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Civilian Identification Numbered Ships Photo Archive

Los Angeles (ID 1470)

Civilian call sign (1919):
Love - Fox - Tare - Sail


  • Built in 1916 by the Union Iron Works, San Francisco, CA
  • Acquired by the Navy in 1917
  • Commissioned USS Los Angeles (ID 1470), 9 August 1917
  • Decommissioned 17 January 1919 at New York, struck from the Navy Register and returned to her owners the same day
  • Sold in 1941 to the Mexico Shipping Co. of New York, NY and renamed Toteco
  • Scrapped in 1966 in Mexico.


  • Displacement 11,000 t.
  • Length 435'
  • Beam 56' 2"
  • Draft 27'
  • Speed 10 kts.
  • Complement 72
  • Armament: One 5"/40 mount and one 3"/50 mount
  • Propulsion: Three single ended boilers, one 2,600hp vertical triple expansion steam engine, one shaft.
    Click on thumbnail
    for full size image
    Size Image Description Source
    SS Los Angeles
    Los Angeles 66k Photographed circa 1916-1917
    Naval Historical Center photos NH 86324 and NH 86378
    Robert Hurst
    Los Angeles 94k
    Los Angeles 81k A view on deck looking aft possibly taken during a 1917 inspection by the Fifth Naval District
    Naval History and Heritage Command photo NH 105268
    USS Los Angeles (ID 1470)
    Los Angeles 164k Jay Milewski
    Photo added 2 May 2020
    Los Angeles 202k At anchor, circa 1918, with her deck loaded with cargo crates. She is painted in pattern camouflage
    Donation of Dr. Mark Kulikowski, 2010
    Naval History and Heritage Command photo NH 107309
    Robert Hurst

    Dictionary of American Naval Fighting Ships History: The first Los Angeles, a single screw tanker, was built by Union Iron Works, San Francisco, Calif., in 1916; acquired by the Navy under bareboat charter from her owner, Union Oil Co. of California, in 1917, and commissioned at New Orleans, LA, 9 August 1917, Lt. Comdr. Alexander Mackenzie, USNRF, in command.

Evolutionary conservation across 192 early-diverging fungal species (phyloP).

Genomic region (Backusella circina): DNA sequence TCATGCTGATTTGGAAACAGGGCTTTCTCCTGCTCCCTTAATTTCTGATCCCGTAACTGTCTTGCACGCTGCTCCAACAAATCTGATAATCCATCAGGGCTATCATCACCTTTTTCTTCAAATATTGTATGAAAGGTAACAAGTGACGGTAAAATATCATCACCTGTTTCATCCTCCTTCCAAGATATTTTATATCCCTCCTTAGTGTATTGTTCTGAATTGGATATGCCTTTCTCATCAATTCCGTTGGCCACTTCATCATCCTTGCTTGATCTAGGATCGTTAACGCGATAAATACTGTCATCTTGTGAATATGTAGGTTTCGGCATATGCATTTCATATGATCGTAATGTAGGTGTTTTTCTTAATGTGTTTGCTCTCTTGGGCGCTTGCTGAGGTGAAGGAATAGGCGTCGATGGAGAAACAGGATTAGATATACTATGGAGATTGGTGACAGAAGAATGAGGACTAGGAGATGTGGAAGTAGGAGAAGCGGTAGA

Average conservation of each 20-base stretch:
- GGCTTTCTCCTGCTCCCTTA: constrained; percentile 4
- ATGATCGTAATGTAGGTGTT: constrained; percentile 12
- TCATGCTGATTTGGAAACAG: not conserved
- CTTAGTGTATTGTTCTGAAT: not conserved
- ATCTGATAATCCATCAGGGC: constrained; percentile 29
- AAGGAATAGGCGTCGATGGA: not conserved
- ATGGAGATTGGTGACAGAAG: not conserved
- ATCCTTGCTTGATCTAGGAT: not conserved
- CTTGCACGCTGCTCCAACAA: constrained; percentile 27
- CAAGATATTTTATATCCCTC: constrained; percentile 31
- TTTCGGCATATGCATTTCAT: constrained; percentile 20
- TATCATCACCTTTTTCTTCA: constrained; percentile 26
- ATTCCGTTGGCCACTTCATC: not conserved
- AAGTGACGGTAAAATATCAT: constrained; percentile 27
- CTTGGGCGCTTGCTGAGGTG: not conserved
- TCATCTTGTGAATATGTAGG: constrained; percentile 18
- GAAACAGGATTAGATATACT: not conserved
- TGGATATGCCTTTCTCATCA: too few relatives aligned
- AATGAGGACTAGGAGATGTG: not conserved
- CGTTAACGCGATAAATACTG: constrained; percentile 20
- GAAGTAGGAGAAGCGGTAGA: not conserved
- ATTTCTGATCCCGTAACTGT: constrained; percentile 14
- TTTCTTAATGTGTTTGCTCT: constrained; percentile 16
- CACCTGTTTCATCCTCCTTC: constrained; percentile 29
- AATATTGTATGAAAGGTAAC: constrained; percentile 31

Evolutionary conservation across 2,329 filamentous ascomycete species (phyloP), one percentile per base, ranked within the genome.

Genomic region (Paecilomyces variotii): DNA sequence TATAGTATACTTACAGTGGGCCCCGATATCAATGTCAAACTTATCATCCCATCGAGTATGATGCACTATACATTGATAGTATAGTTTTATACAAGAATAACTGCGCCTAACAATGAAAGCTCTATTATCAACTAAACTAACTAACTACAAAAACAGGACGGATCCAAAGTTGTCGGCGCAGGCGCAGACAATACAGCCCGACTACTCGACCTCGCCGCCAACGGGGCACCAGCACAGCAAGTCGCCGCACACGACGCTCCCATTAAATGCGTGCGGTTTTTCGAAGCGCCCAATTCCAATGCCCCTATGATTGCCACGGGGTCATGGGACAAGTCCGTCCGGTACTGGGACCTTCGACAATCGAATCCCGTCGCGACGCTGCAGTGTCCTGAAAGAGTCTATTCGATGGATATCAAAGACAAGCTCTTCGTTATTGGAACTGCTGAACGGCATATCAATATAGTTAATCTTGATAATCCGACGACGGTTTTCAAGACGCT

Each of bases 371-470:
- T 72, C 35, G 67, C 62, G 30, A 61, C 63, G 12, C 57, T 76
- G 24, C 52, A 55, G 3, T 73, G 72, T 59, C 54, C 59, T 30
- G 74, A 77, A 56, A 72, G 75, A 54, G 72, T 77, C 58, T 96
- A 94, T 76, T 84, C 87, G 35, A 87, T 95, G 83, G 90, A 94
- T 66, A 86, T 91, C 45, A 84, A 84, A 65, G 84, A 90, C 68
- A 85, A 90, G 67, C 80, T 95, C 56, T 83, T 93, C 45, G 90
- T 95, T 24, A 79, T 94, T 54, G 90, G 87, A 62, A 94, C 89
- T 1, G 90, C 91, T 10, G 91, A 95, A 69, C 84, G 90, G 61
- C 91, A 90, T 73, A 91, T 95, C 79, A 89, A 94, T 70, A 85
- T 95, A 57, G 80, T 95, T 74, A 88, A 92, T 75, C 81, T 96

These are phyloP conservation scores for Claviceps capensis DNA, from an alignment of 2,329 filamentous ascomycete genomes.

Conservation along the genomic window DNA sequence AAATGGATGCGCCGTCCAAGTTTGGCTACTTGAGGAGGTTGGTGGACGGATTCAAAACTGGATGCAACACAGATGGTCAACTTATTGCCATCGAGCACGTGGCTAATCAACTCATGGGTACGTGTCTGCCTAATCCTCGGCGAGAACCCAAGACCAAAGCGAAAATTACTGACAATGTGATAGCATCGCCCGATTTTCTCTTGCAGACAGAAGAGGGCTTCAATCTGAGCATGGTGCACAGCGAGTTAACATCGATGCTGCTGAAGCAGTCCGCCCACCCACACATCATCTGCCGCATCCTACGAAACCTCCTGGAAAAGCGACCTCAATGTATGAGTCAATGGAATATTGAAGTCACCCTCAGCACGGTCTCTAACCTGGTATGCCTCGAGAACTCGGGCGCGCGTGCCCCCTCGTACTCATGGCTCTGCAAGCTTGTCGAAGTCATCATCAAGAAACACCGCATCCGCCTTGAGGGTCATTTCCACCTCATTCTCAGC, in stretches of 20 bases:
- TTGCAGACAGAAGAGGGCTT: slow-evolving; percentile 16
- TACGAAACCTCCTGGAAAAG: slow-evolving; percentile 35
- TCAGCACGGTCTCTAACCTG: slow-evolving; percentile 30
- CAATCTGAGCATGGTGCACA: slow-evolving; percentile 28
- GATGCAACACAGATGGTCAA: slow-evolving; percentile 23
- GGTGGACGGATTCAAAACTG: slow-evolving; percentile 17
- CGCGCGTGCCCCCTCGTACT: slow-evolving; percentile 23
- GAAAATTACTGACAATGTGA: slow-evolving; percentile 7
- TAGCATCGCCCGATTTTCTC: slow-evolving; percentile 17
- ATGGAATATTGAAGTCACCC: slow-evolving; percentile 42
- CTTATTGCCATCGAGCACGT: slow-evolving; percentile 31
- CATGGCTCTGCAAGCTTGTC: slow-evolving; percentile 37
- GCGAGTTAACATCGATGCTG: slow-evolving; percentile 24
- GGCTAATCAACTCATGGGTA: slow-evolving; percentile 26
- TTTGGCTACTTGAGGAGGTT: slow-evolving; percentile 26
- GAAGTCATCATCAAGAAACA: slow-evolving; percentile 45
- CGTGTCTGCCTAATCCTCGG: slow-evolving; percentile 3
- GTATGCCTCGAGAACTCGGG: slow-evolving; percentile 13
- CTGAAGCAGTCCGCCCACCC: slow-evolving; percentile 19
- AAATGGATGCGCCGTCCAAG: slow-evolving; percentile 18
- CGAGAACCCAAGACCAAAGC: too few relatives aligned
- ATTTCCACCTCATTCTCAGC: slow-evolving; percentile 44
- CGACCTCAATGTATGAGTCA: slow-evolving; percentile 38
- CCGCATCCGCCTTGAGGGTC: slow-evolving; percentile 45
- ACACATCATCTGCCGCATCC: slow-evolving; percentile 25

During the remainder of 1917, Los Angeles operated along the Atlantic and Gulf coasts and made two cruises with the Atlantic Train Force. She was assigned duty with NOTS on 9 January 1918; and, after loading cargo at New York, she sailed 16 January for the British Isles.

    She reached Scapa Flow 4 February, discharged her cargo, and returned to the east coast from 7 to 27 February. Between 4 and 10 March, she sailed from New York to Port Arthur, Tex., where she loaded fuel oil before departing for Hampton Roads, Va, the 14th. She arrived 20 March, thence sailed the next day to join a convoy bound for Europe.

    Between 21 February and 10 November Los Angeles made four transatlantic runs out of east coast ports, carrying fuel oil to Brest, France, and Portsmouth and Devonport, England. During the latter part of November she transported a similar cargo from Philadelphia to Cristobal, Canal Zone, and, after loading crude oil at Tuxpan, Mexico, she returned to New York 16 December. Los Angeles decommissioned there 17 January 1919 and was returned to her owner the same day.

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